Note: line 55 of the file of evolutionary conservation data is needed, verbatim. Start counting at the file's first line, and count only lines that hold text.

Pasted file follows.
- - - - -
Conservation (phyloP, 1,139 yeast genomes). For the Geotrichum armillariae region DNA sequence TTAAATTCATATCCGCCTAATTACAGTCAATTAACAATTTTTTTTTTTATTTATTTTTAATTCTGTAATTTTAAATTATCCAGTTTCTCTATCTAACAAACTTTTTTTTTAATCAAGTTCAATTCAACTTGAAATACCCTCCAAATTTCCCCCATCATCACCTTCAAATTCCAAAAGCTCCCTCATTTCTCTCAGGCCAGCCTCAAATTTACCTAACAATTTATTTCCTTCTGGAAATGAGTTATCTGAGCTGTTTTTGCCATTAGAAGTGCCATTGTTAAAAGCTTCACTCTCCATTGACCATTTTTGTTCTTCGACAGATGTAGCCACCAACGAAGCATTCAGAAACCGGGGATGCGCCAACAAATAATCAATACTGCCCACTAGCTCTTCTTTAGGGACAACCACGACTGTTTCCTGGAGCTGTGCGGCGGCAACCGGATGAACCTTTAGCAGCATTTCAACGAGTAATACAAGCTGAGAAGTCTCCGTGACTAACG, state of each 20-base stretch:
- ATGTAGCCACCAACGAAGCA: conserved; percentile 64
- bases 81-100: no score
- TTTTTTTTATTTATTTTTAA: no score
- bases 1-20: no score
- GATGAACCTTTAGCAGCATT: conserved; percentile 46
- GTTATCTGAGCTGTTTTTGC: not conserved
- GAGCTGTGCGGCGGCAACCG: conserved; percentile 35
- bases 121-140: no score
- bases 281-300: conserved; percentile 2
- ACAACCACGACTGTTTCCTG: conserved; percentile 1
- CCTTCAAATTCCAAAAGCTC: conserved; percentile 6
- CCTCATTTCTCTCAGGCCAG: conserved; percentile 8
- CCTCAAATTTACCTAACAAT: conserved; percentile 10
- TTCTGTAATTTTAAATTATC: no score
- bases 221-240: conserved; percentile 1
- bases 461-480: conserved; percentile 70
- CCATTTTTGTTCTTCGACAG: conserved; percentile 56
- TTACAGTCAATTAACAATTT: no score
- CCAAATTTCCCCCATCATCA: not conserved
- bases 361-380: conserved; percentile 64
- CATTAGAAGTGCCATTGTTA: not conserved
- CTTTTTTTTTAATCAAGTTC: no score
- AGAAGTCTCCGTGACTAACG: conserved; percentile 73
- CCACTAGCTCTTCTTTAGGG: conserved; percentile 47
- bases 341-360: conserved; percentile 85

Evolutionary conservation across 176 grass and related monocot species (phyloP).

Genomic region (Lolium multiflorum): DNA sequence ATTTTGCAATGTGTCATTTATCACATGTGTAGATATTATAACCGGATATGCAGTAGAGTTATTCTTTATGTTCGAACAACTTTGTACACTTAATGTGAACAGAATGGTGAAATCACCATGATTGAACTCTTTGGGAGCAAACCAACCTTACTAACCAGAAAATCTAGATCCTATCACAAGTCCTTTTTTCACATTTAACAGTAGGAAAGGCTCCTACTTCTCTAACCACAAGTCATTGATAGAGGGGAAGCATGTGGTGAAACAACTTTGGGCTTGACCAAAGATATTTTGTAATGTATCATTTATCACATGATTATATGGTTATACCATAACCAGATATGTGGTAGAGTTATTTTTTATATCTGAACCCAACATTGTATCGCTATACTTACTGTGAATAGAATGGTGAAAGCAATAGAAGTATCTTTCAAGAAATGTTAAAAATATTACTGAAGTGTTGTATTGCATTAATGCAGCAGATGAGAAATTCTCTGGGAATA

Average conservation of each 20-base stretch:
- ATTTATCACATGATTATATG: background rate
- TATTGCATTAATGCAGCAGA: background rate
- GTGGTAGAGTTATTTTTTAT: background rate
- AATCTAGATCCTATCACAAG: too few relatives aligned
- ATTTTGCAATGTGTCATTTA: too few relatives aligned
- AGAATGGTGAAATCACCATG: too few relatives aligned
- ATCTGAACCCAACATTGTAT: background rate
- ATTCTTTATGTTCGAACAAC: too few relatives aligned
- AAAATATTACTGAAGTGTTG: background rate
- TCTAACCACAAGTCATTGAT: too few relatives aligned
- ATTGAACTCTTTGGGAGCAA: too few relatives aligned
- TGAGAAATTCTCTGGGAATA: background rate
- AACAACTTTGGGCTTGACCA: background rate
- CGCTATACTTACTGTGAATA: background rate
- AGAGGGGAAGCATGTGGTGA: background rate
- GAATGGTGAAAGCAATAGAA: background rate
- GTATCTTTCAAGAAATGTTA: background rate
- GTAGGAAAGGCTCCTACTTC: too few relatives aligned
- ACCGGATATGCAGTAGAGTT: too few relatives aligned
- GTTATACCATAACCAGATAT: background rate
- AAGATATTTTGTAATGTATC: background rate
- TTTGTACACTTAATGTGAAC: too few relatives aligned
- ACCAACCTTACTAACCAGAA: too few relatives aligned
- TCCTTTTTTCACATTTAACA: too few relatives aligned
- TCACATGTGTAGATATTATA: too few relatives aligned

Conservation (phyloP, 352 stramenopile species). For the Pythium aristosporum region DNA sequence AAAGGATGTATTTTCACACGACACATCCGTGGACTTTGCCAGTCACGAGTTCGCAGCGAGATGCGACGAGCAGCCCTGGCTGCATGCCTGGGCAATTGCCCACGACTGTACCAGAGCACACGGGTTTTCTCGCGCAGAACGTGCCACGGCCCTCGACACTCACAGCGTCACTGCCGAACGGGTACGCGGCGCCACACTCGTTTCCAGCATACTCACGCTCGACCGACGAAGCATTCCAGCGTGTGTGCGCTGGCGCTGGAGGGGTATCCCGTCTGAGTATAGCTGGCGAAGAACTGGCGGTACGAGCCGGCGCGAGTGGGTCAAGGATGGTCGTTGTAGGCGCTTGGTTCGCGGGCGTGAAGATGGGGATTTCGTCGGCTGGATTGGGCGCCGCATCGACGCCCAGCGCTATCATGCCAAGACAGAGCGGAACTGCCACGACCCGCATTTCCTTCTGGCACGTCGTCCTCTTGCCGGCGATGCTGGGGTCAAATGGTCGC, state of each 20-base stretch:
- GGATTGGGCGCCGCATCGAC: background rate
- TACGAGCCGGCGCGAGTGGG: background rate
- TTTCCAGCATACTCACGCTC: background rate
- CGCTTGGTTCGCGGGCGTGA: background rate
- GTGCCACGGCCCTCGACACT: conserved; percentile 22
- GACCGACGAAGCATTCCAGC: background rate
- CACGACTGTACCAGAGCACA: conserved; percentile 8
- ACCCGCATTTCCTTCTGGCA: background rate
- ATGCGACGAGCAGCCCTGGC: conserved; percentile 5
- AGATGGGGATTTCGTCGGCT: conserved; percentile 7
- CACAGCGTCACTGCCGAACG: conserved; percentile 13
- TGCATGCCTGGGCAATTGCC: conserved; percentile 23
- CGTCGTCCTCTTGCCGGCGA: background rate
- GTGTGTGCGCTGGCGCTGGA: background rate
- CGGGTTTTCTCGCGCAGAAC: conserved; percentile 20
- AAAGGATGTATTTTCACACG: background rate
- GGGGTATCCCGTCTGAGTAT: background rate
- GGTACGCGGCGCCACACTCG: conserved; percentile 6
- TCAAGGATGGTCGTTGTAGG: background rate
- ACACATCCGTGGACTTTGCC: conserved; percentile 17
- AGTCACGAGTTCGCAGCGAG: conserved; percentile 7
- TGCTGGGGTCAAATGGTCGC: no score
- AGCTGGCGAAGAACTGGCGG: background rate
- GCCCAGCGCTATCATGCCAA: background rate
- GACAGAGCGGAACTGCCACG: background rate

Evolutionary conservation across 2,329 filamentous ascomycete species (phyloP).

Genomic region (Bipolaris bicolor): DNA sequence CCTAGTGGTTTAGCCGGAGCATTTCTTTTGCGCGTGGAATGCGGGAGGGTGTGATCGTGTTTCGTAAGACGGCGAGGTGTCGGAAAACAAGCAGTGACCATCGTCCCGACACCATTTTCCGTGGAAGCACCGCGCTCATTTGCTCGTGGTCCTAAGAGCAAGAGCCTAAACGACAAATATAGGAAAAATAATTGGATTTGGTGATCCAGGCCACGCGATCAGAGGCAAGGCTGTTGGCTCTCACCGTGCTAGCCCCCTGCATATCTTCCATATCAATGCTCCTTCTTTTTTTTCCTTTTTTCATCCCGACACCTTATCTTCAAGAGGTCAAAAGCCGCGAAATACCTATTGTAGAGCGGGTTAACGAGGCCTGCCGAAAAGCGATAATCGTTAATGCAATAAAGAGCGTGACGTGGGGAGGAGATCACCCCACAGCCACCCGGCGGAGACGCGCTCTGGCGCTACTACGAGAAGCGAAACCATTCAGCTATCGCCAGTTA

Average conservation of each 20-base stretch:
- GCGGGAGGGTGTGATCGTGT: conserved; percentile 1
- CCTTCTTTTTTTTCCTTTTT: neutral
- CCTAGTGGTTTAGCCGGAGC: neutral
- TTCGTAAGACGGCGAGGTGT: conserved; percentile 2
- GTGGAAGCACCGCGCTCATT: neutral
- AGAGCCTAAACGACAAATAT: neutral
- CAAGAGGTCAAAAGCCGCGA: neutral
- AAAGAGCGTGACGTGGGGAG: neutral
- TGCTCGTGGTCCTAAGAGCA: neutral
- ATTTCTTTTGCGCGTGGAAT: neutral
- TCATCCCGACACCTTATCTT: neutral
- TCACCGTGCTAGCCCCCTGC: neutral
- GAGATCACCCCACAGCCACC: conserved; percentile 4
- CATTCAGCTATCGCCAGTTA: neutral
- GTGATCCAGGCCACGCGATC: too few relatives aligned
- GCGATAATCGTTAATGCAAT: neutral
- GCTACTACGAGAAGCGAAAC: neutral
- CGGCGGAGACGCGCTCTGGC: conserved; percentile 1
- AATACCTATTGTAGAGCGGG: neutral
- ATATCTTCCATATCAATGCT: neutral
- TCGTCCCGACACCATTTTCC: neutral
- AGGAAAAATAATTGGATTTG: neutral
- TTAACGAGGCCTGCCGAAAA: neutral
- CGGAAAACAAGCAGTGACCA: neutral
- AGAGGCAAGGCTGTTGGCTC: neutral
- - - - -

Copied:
Conservation (phyloP, 352 stramenopile species). For the Pythium aristosporum region DNA sequence AAAGGATGTATTTTCACACGACACATCCGTGGACTTTGCCAGTCACGAGTTCGCAGCGAGATGCGACGAGCAGCCCTGGCTGCATGCCTGGGCAATTGCCCACGACTGTACCAGAGCACACGGGTTTTCTCGCGCAGAACGTGCCACGGCCCTCGACACTCACAGCGTCACTGCCGAACGGGTACGCGGCGCCACACTCGTTTCCAGCATACTCACGCTCGACCGACGAAGCATTCCAGCGTGTGTGCGCTGGCGCTGGAGGGGTATCCCGTCTGAGTATAGCTGGCGAAGAACTGGCGGTACGAGCCGGCGCGAGTGGGTCAAGGATGGTCGTTGTAGGCGCTTGGTTCGCGGGCGTGAAGATGGGGATTTCGTCGGCTGGATTGGGCGCCGCATCGACGCCCAGCGCTATCATGCCAAGACAGAGCGGAACTGCCACGACCCGCATTTCCTTCTGGCACGTCGTCCTCTTGCCGGCGATGCTGGGGTCAAATGGTCGC, state of each 20-base stretch: